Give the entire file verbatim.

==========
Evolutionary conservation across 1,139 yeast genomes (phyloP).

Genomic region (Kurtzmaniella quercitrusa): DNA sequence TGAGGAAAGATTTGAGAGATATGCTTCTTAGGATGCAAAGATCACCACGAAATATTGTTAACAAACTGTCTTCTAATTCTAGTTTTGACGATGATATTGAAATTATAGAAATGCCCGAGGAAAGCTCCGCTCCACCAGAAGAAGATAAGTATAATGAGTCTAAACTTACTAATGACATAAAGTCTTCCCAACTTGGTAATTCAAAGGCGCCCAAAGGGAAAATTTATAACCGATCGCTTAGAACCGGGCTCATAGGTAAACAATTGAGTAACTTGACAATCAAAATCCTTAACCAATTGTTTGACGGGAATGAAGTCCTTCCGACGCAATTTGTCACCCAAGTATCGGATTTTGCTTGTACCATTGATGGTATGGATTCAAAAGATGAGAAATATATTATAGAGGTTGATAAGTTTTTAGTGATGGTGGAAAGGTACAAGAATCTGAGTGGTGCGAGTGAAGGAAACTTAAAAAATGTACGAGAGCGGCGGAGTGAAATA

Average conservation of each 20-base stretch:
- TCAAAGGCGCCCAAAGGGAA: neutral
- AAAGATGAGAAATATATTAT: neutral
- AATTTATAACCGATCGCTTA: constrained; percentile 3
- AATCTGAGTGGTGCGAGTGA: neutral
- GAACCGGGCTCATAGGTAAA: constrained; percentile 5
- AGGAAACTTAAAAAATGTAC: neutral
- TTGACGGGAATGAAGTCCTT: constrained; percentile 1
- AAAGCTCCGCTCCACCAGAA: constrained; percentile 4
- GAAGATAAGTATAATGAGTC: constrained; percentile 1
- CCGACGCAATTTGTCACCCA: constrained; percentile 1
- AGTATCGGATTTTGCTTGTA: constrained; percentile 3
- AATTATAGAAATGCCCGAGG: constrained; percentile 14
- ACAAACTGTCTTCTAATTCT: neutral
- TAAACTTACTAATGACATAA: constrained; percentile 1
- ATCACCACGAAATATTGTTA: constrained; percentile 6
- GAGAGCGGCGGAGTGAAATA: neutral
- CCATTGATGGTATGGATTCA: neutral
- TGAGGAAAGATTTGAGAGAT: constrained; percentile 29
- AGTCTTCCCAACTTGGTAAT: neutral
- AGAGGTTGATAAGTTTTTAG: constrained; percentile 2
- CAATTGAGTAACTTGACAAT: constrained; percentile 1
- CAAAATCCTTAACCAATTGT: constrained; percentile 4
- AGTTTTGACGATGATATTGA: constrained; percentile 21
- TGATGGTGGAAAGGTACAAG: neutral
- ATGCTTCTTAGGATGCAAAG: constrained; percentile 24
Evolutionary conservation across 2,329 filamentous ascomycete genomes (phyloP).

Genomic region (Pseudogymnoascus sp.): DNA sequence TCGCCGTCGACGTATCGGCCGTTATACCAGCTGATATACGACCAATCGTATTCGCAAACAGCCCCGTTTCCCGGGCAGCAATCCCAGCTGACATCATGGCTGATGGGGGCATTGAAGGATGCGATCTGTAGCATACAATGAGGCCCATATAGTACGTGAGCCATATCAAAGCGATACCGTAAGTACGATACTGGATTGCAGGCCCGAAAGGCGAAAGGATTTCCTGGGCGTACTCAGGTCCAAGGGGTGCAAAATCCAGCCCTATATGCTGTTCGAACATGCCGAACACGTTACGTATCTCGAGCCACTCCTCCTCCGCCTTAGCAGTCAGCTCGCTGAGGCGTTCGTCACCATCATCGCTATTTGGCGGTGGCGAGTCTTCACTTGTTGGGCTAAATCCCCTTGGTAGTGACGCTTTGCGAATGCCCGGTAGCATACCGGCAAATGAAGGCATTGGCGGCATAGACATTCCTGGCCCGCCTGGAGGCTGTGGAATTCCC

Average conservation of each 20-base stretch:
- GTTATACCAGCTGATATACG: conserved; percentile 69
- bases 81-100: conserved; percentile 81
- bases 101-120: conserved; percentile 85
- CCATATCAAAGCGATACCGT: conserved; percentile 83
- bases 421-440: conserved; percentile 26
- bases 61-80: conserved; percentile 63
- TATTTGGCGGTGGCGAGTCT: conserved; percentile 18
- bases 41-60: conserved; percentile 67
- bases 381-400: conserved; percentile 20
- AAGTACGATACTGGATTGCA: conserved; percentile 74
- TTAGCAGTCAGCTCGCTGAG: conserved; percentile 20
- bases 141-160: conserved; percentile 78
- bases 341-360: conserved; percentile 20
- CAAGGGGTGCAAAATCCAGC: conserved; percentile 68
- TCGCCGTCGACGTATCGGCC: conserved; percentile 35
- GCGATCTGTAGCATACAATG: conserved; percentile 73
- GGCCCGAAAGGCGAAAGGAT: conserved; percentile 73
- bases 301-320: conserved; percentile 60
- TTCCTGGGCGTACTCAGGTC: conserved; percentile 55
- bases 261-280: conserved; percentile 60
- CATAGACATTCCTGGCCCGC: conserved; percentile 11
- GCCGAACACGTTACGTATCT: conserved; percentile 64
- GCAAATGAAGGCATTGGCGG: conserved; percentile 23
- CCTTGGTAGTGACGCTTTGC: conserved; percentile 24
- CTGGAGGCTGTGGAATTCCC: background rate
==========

Evolutionary conservation across 1,139 yeast genomes (phyloP).

Genomic region (Kurtzmaniella quercitrusa): DNA sequence TGAGGAAAGATTTGAGAGATATGCTTCTTAGGATGCAAAGATCACCACGAAATATTGTTAACAAACTGTCTTCTAATTCTAGTTTTGACGATGATATTGAAATTATAGAAATGCCCGAGGAAAGCTCCGCTCCACCAGAAGAAGATAAGTATAATGAGTCTAAACTTACTAATGACATAAAGTCTTCCCAACTTGGTAATTCAAAGGCGCCCAAAGGGAAAATTTATAACCGATCGCTTAGAACCGGGCTCATAGGTAAACAATTGAGTAACTTGACAATCAAAATCCTTAACCAATTGTTTGACGGGAATGAAGTCCTTCCGACGCAATTTGTCACCCAAGTATCGGATTTTGCTTGTACCATTGATGGTATGGATTCAAAAGATGAGAAATATATTATAGAGGTTGATAAGTTTTTAGTGATGGTGGAAAGGTACAAGAATCTGAGTGGTGCGAGTGAAGGAAACTTAAAAAATGTACGAGAGCGGCGGAGTGAAATA

Average conservation of each 20-base stretch:
- TCAAAGGCGCCCAAAGGGAA: neutral
- AAAGATGAGAAATATATTAT: neutral
- AATTTATAACCGATCGCTTA: constrained; percentile 3
- AATCTGAGTGGTGCGAGTGA: neutral
- GAACCGGGCTCATAGGTAAA: constrained; percentile 5
- AGGAAACTTAAAAAATGTAC: neutral
- TTGACGGGAATGAAGTCCTT: constrained; percentile 1
- AAAGCTCCGCTCCACCAGAA: constrained; percentile 4
- GAAGATAAGTATAATGAGTC: constrained; percentile 1
- CCGACGCAATTTGTCACCCA: constrained; percentile 1
- AGTATCGGATTTTGCTTGTA: constrained; percentile 3
- AATTATAGAAATGCCCGAGG: constrained; percentile 14
- ACAAACTGTCTTCTAATTCT: neutral
- TAAACTTACTAATGACATAA: constrained; percentile 1
- ATCACCACGAAATATTGTTA: constrained; percentile 6
- GAGAGCGGCGGAGTGAAATA: neutral
- CCATTGATGGTATGGATTCA: neutral
- TGAGGAAAGATTTGAGAGAT: constrained; percentile 29
- AGTCTTCCCAACTTGGTAAT: neutral
- AGAGGTTGATAAGTTTTTAG: constrained; percentile 2
- CAATTGAGTAACTTGACAAT: constrained; percentile 1
- CAAAATCCTTAACCAATTGT: constrained; percentile 4
- AGTTTTGACGATGATATTGA: constrained; percentile 21
- TGATGGTGGAAAGGTACAAG: neutral
- ATGCTTCTTAGGATGCAAAG: constrained; percentile 24
Evolutionary conservation across 2,329 filamentous ascomycete genomes (phyloP).

Genomic region (Pseudogymnoascus sp.): DNA sequence TCGCCGTCGACGTATCGGCCGTTATACCAGCTGATATACGACCAATCGTATTCGCAAACAGCCCCGTTTCCCGGGCAGCAATCCCAGCTGACATCATGGCTGATGGGGGCATTGAAGGATGCGATCTGTAGCATACAATGAGGCCCATATAGTACGTGAGCCATATCAAAGCGATACCGTAAGTACGATACTGGATTGCAGGCCCGAAAGGCGAAAGGATTTCCTGGGCGTACTCAGGTCCAAGGGGTGCAAAATCCAGCCCTATATGCTGTTCGAACATGCCGAACACGTTACGTATCTCGAGCCACTCCTCCTCCGCCTTAGCAGTCAGCTCGCTGAGGCGTTCGTCACCATCATCGCTATTTGGCGGTGGCGAGTCTTCACTTGTTGGGCTAAATCCCCTTGGTAGTGACGCTTTGCGAATGCCCGGTAGCATACCGGCAAATGAAGGCATTGGCGGCATAGACATTCCTGGCCCGCCTGGAGGCTGTGGAATTCCC

Average conservation of each 20-base stretch:
- GTTATACCAGCTGATATACG: conserved; percentile 69
- bases 81-100: conserved; percentile 81
- bases 101-120: conserved; percentile 85
- CCATATCAAAGCGATACCGT: conserved; percentile 83
- bases 421-440: conserved; percentile 26
- bases 61-80: conserved; percentile 63
- TATTTGGCGGTGGCGAGTCT: conserved; percentile 18
- bases 41-60: conserved; percentile 67
- bases 381-400: conserved; percentile 20
- AAGTACGATACTGGATTGCA: conserved; percentile 74
- TTAGCAGTCAGCTCGCTGAG: conserved; percentile 20
- bases 141-160: conserved; percentile 78
- bases 341-360: conserved; percentile 20
- CAAGGGGTGCAAAATCCAGC: conserved; percentile 68
- TCGCCGTCGACGTATCGGCC: conserved; percentile 35
- GCGATCTGTAGCATACAATG: conserved; percentile 73
- GGCCCGAAAGGCGAAAGGAT: conserved; percentile 73
- bases 301-320: conserved; percentile 60
- TTCCTGGGCGTACTCAGGTC: conserved; percentile 55
- bases 261-280: conserved; percentile 60
- CATAGACATTCCTGGCCCGC: conserved; percentile 11
- GCCGAACACGTTACGTATCT: conserved; percentile 64
- GCAAATGAAGGCATTGGCGG: conserved; percentile 23
- CCTTGGTAGTGACGCTTTGC: conserved; percentile 24
- CTGGAGGCTGTGGAATTCCC: background rate